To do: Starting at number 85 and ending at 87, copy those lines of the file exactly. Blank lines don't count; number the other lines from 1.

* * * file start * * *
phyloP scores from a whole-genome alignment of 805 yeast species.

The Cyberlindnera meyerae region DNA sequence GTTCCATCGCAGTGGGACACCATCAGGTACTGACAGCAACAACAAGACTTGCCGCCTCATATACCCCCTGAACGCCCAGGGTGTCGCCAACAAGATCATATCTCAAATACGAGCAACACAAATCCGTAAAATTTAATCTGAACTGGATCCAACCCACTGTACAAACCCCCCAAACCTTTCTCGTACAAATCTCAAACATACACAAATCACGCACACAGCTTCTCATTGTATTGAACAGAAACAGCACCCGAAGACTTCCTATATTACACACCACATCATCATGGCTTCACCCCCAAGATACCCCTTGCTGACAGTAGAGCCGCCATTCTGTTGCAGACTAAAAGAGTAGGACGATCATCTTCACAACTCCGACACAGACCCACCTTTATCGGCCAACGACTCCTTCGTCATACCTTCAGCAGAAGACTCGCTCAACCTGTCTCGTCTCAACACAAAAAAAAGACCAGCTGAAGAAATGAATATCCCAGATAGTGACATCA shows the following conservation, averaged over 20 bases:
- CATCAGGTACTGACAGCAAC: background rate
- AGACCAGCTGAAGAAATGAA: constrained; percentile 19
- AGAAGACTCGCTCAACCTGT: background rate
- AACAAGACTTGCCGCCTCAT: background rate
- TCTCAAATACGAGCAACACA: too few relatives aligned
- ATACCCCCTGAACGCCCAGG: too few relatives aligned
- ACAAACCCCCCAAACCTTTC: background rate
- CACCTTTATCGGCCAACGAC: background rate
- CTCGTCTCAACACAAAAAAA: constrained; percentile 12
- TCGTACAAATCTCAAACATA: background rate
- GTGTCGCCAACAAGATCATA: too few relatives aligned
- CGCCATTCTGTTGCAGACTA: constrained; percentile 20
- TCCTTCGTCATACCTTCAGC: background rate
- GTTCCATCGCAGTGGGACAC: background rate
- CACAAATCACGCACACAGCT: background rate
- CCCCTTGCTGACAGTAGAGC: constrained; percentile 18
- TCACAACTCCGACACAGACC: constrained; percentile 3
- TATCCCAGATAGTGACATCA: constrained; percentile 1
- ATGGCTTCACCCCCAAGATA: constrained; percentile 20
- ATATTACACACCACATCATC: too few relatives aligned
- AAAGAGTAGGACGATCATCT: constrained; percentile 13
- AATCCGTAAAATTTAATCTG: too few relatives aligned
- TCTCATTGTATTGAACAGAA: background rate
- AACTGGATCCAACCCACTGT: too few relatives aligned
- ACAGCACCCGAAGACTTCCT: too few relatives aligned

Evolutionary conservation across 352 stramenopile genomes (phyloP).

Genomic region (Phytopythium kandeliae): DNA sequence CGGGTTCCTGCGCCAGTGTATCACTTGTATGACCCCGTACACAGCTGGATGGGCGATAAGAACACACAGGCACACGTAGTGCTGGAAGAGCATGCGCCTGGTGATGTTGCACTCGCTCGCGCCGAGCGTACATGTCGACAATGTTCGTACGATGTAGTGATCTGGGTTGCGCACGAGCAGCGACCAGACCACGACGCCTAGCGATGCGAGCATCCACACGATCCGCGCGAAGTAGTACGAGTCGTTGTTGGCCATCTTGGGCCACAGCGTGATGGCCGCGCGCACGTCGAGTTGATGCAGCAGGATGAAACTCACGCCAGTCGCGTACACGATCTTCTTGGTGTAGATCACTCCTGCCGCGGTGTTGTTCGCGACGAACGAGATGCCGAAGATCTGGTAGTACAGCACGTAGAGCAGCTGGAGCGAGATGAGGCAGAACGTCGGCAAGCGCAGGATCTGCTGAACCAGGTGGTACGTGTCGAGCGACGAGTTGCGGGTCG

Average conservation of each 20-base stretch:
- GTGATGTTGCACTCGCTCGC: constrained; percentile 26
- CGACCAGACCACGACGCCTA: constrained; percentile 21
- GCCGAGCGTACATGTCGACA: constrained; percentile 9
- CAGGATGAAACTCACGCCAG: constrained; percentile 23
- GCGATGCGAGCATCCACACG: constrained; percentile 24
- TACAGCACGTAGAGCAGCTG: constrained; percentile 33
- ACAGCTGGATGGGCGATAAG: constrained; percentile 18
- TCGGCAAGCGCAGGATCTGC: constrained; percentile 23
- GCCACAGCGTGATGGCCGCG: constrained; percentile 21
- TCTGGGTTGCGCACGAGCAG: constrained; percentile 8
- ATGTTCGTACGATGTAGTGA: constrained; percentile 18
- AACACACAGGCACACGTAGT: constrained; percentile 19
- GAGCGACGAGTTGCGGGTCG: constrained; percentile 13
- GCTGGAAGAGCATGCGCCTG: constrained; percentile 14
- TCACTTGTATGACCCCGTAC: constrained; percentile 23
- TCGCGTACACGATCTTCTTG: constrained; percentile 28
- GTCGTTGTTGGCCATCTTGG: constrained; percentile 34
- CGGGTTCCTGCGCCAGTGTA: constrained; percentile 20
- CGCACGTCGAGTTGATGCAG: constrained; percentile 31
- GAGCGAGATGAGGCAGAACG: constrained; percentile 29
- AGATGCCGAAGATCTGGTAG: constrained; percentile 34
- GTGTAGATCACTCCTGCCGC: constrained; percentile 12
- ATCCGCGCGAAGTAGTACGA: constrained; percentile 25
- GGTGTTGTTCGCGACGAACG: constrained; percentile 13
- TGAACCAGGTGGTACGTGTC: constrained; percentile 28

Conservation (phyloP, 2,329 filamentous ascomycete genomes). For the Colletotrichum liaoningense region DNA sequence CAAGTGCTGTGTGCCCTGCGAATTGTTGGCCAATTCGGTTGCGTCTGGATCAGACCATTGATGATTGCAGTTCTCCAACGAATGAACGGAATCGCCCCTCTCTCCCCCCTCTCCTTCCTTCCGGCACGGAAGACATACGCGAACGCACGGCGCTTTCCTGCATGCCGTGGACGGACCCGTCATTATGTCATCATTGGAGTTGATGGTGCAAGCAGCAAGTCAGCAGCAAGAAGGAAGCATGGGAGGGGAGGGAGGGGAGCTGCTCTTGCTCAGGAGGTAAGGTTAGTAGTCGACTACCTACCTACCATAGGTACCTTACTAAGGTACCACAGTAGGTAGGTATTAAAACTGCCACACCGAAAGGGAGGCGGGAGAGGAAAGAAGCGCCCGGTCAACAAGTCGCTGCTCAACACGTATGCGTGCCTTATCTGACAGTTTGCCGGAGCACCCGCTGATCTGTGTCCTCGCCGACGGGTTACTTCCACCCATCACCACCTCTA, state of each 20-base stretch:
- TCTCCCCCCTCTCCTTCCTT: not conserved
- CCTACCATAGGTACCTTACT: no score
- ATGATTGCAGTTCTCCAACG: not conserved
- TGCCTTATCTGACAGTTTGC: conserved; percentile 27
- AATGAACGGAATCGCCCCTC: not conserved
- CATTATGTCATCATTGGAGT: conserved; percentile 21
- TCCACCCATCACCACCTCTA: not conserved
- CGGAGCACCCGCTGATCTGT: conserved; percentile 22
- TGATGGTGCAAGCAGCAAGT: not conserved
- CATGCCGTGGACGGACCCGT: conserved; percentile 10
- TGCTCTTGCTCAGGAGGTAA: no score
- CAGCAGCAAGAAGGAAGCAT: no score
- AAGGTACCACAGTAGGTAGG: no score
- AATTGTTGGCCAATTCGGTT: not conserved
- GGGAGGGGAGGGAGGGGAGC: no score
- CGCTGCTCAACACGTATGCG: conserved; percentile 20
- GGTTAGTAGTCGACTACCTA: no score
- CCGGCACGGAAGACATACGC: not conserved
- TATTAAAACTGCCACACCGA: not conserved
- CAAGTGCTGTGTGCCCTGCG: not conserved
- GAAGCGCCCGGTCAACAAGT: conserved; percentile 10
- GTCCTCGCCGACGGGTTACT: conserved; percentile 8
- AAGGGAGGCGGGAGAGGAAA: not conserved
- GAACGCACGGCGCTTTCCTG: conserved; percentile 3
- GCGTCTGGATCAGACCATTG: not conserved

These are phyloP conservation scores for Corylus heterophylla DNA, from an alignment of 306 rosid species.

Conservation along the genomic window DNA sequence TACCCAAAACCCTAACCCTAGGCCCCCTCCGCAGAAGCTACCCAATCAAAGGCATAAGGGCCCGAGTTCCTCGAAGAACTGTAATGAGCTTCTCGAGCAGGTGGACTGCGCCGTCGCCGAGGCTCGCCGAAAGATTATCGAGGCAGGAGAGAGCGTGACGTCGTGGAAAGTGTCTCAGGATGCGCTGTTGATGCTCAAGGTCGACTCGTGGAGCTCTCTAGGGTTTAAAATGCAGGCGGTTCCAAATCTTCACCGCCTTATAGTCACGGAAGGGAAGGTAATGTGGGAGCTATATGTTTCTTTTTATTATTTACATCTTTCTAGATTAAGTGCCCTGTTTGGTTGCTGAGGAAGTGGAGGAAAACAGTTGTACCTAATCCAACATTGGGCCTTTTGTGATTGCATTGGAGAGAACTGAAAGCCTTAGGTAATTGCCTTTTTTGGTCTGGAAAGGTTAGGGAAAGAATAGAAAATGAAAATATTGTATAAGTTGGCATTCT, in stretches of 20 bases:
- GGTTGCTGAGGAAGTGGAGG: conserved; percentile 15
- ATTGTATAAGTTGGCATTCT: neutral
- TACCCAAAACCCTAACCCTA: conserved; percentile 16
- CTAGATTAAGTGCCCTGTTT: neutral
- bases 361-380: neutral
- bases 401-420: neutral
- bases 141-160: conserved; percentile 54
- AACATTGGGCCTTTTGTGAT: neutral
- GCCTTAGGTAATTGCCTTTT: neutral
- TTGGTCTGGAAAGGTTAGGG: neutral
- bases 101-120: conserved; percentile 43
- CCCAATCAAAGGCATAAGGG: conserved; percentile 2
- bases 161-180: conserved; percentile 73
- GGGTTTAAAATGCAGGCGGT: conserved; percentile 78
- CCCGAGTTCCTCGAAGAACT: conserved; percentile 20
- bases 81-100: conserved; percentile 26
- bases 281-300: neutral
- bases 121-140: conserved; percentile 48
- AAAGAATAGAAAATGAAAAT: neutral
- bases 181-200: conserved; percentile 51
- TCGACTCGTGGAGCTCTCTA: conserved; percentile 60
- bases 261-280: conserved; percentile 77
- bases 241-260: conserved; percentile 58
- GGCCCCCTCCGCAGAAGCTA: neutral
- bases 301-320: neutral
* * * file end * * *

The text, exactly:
- ATTGTATAAGTTGGCATTCT: neutral
- TACCCAAAACCCTAACCCTA: conserved; percentile 16
- CTAGATTAAGTGCCCTGTTT: neutral